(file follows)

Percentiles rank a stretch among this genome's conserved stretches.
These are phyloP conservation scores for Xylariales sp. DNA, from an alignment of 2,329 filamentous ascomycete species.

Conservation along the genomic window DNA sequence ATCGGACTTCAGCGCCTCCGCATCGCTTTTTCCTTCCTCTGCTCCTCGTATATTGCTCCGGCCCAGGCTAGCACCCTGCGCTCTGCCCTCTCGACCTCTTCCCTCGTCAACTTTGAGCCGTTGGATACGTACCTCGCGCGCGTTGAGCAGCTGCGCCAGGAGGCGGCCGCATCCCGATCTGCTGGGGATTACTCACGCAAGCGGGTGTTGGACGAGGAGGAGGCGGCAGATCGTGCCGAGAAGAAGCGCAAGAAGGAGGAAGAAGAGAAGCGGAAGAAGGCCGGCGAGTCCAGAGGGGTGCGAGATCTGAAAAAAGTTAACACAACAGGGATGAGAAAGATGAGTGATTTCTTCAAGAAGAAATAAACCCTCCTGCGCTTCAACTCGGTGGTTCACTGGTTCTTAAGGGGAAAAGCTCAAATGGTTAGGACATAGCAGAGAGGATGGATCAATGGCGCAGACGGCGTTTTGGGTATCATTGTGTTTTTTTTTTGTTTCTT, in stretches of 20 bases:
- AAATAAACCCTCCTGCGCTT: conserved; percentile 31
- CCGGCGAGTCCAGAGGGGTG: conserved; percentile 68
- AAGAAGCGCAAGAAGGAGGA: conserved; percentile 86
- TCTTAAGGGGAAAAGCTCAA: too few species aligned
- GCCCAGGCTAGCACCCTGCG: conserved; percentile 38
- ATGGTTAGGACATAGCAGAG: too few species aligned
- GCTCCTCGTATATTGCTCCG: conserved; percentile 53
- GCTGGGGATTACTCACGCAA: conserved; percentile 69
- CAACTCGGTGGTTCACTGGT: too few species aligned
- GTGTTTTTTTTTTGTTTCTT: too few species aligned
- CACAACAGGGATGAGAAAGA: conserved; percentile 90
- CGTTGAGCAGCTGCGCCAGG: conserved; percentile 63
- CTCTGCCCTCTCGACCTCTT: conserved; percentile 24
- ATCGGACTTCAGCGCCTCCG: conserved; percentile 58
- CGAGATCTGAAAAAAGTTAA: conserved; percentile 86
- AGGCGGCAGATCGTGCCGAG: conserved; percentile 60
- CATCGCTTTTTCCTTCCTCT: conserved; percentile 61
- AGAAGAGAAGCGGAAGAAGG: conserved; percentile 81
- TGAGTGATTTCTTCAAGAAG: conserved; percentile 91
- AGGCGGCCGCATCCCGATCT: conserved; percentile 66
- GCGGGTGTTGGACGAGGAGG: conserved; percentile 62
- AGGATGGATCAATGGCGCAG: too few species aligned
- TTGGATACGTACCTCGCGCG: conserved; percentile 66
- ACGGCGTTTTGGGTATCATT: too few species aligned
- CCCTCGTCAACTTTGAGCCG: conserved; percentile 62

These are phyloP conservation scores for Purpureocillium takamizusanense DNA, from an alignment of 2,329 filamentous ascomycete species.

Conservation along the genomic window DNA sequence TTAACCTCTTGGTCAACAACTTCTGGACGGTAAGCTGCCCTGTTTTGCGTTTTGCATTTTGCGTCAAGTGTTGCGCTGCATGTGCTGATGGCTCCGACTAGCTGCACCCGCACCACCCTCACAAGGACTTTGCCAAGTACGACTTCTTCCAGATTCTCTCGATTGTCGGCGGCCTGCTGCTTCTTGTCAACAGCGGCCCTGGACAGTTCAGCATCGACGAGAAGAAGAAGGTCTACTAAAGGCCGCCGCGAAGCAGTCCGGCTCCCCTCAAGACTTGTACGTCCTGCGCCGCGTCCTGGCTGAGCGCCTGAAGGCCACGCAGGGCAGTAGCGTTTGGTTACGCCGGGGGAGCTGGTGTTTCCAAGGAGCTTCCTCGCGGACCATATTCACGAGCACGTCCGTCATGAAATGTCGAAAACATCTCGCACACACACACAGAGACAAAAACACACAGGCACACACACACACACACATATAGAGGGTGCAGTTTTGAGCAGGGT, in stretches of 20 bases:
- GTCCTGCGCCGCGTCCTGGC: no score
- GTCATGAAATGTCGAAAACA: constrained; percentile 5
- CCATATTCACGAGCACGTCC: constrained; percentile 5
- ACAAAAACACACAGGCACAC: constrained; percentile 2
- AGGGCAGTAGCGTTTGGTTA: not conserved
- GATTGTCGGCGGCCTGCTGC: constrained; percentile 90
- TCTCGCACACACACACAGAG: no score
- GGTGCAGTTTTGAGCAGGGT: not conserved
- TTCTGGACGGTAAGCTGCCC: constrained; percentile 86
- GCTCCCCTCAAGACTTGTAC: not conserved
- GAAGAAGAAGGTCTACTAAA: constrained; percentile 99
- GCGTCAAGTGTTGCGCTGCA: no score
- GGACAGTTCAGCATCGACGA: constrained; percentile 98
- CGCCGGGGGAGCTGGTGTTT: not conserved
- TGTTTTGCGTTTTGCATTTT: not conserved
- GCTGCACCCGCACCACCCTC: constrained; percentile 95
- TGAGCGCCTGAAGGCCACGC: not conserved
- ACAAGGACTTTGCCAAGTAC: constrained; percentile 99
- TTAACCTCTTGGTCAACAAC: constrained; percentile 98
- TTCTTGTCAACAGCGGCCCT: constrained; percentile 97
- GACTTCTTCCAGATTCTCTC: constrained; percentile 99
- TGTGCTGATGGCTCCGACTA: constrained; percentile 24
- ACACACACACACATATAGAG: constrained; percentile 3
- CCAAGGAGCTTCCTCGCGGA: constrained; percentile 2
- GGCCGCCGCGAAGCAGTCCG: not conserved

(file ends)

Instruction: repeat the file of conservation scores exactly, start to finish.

Percentiles rank a stretch among this genome's conserved stretches.
These are phyloP conservation scores for Xylariales sp. DNA, from an alignment of 2,329 filamentous ascomycete species.

Conservation along the genomic window DNA sequence ATCGGACTTCAGCGCCTCCGCATCGCTTTTTCCTTCCTCTGCTCCTCGTATATTGCTCCGGCCCAGGCTAGCACCCTGCGCTCTGCCCTCTCGACCTCTTCCCTCGTCAACTTTGAGCCGTTGGATACGTACCTCGCGCGCGTTGAGCAGCTGCGCCAGGAGGCGGCCGCATCCCGATCTGCTGGGGATTACTCACGCAAGCGGGTGTTGGACGAGGAGGAGGCGGCAGATCGTGCCGAGAAGAAGCGCAAGAAGGAGGAAGAAGAGAAGCGGAAGAAGGCCGGCGAGTCCAGAGGGGTGCGAGATCTGAAAAAAGTTAACACAACAGGGATGAGAAAGATGAGTGATTTCTTCAAGAAGAAATAAACCCTCCTGCGCTTCAACTCGGTGGTTCACTGGTTCTTAAGGGGAAAAGCTCAAATGGTTAGGACATAGCAGAGAGGATGGATCAATGGCGCAGACGGCGTTTTGGGTATCATTGTGTTTTTTTTTTGTTTCTT, in stretches of 20 bases:
- AAATAAACCCTCCTGCGCTT: conserved; percentile 31
- CCGGCGAGTCCAGAGGGGTG: conserved; percentile 68
- AAGAAGCGCAAGAAGGAGGA: conserved; percentile 86
- TCTTAAGGGGAAAAGCTCAA: too few species aligned
- GCCCAGGCTAGCACCCTGCG: conserved; percentile 38
- ATGGTTAGGACATAGCAGAG: too few species aligned
- GCTCCTCGTATATTGCTCCG: conserved; percentile 53
- GCTGGGGATTACTCACGCAA: conserved; percentile 69
- CAACTCGGTGGTTCACTGGT: too few species aligned
- GTGTTTTTTTTTTGTTTCTT: too few species aligned
- CACAACAGGGATGAGAAAGA: conserved; percentile 90
- CGTTGAGCAGCTGCGCCAGG: conserved; percentile 63
- CTCTGCCCTCTCGACCTCTT: conserved; percentile 24
- ATCGGACTTCAGCGCCTCCG: conserved; percentile 58
- CGAGATCTGAAAAAAGTTAA: conserved; percentile 86
- AGGCGGCAGATCGTGCCGAG: conserved; percentile 60
- CATCGCTTTTTCCTTCCTCT: conserved; percentile 61
- AGAAGAGAAGCGGAAGAAGG: conserved; percentile 81
- TGAGTGATTTCTTCAAGAAG: conserved; percentile 91
- AGGCGGCCGCATCCCGATCT: conserved; percentile 66
- GCGGGTGTTGGACGAGGAGG: conserved; percentile 62
- AGGATGGATCAATGGCGCAG: too few species aligned
- TTGGATACGTACCTCGCGCG: conserved; percentile 66
- ACGGCGTTTTGGGTATCATT: too few species aligned
- CCCTCGTCAACTTTGAGCCG: conserved; percentile 62

These are phyloP conservation scores for Purpureocillium takamizusanense DNA, from an alignment of 2,329 filamentous ascomycete species.

Conservation along the genomic window DNA sequence TTAACCTCTTGGTCAACAACTTCTGGACGGTAAGCTGCCCTGTTTTGCGTTTTGCATTTTGCGTCAAGTGTTGCGCTGCATGTGCTGATGGCTCCGACTAGCTGCACCCGCACCACCCTCACAAGGACTTTGCCAAGTACGACTTCTTCCAGATTCTCTCGATTGTCGGCGGCCTGCTGCTTCTTGTCAACAGCGGCCCTGGACAGTTCAGCATCGACGAGAAGAAGAAGGTCTACTAAAGGCCGCCGCGAAGCAGTCCGGCTCCCCTCAAGACTTGTACGTCCTGCGCCGCGTCCTGGCTGAGCGCCTGAAGGCCACGCAGGGCAGTAGCGTTTGGTTACGCCGGGGGAGCTGGTGTTTCCAAGGAGCTTCCTCGCGGACCATATTCACGAGCACGTCCGTCATGAAATGTCGAAAACATCTCGCACACACACACAGAGACAAAAACACACAGGCACACACACACACACACATATAGAGGGTGCAGTTTTGAGCAGGGT, in stretches of 20 bases:
- GTCCTGCGCCGCGTCCTGGC: no score
- GTCATGAAATGTCGAAAACA: constrained; percentile 5
- CCATATTCACGAGCACGTCC: constrained; percentile 5
- ACAAAAACACACAGGCACAC: constrained; percentile 2
- AGGGCAGTAGCGTTTGGTTA: not conserved
- GATTGTCGGCGGCCTGCTGC: constrained; percentile 90
- TCTCGCACACACACACAGAG: no score
- GGTGCAGTTTTGAGCAGGGT: not conserved
- TTCTGGACGGTAAGCTGCCC: constrained; percentile 86
- GCTCCCCTCAAGACTTGTAC: not conserved
- GAAGAAGAAGGTCTACTAAA: constrained; percentile 99
- GCGTCAAGTGTTGCGCTGCA: no score
- GGACAGTTCAGCATCGACGA: constrained; percentile 98
- CGCCGGGGGAGCTGGTGTTT: not conserved
- TGTTTTGCGTTTTGCATTTT: not conserved
- GCTGCACCCGCACCACCCTC: constrained; percentile 95
- TGAGCGCCTGAAGGCCACGC: not conserved
- ACAAGGACTTTGCCAAGTAC: constrained; percentile 99
- TTAACCTCTTGGTCAACAAC: constrained; percentile 98
- TTCTTGTCAACAGCGGCCCT: constrained; percentile 97
- GACTTCTTCCAGATTCTCTC: constrained; percentile 99
- TGTGCTGATGGCTCCGACTA: constrained; percentile 24
- ACACACACACACATATAGAG: constrained; percentile 3
- CCAAGGAGCTTCCTCGCGGA: constrained; percentile 2
- GGCCGCCGCGAAGCAGTCCG: not conserved